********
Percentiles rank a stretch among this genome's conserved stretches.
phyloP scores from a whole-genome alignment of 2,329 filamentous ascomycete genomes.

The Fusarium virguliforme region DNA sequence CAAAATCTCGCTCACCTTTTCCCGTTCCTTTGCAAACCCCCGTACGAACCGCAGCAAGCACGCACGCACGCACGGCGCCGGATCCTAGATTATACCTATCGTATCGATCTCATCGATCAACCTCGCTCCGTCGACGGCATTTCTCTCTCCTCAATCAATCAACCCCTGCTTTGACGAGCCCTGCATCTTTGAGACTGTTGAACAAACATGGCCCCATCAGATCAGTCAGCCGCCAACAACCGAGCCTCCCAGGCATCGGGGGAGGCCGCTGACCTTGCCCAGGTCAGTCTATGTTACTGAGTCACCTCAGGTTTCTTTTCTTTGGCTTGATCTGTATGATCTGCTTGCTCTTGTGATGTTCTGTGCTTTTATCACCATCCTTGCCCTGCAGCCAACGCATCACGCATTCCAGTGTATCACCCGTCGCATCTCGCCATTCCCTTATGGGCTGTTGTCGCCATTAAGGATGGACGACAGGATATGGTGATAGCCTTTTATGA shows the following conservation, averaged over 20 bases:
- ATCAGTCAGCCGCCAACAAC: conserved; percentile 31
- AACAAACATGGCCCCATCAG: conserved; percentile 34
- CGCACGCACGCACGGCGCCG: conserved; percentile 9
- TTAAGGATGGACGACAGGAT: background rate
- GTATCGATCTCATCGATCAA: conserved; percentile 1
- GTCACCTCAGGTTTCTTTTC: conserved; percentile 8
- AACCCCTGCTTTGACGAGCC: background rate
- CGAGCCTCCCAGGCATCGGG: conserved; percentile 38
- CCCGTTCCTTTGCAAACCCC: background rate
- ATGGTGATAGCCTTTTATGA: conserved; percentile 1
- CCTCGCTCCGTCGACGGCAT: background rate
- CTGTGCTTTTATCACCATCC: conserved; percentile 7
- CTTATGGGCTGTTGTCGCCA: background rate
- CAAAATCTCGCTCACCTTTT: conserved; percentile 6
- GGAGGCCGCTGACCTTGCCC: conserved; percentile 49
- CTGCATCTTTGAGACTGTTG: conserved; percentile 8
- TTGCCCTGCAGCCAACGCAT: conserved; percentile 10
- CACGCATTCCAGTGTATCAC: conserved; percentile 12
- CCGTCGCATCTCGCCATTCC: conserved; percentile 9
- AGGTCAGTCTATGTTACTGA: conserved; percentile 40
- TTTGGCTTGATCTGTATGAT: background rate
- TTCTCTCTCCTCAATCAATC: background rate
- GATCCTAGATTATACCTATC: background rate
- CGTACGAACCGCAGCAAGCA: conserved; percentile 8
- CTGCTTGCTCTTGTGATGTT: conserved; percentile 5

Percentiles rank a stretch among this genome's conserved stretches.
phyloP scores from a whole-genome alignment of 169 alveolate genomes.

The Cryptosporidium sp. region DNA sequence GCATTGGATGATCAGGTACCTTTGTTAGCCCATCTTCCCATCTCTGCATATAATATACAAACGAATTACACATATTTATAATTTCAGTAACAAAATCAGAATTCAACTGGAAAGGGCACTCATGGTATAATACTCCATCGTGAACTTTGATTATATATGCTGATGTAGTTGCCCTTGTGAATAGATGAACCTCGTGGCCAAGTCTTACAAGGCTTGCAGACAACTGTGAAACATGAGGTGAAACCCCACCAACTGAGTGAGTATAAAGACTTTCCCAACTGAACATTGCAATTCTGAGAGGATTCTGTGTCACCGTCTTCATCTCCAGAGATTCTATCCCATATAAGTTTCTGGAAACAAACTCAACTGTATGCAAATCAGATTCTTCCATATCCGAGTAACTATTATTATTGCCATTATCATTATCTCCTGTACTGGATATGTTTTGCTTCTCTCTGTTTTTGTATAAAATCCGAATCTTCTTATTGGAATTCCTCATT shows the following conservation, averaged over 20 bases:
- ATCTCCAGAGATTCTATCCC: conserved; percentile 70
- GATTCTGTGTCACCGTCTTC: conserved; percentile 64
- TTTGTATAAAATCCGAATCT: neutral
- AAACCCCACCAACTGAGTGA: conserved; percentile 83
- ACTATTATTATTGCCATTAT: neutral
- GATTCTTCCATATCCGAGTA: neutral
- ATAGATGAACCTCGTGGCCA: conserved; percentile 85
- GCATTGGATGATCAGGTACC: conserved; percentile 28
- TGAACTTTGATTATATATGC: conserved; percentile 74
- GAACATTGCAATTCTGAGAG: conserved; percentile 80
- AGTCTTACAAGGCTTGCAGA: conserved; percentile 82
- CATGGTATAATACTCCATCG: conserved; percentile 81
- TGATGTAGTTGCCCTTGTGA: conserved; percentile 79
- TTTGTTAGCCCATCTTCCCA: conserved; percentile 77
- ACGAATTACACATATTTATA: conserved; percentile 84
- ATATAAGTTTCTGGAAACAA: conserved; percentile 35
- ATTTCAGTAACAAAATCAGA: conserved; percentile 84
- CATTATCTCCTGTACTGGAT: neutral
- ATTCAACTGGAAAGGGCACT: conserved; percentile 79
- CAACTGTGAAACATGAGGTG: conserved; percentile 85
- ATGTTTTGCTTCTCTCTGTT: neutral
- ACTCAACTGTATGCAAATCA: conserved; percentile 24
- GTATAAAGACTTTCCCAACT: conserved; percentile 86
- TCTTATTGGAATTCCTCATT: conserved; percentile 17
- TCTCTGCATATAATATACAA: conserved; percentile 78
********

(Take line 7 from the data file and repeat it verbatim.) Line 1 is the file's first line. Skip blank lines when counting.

- TTAAGGATGGACGACAGGAT: background rate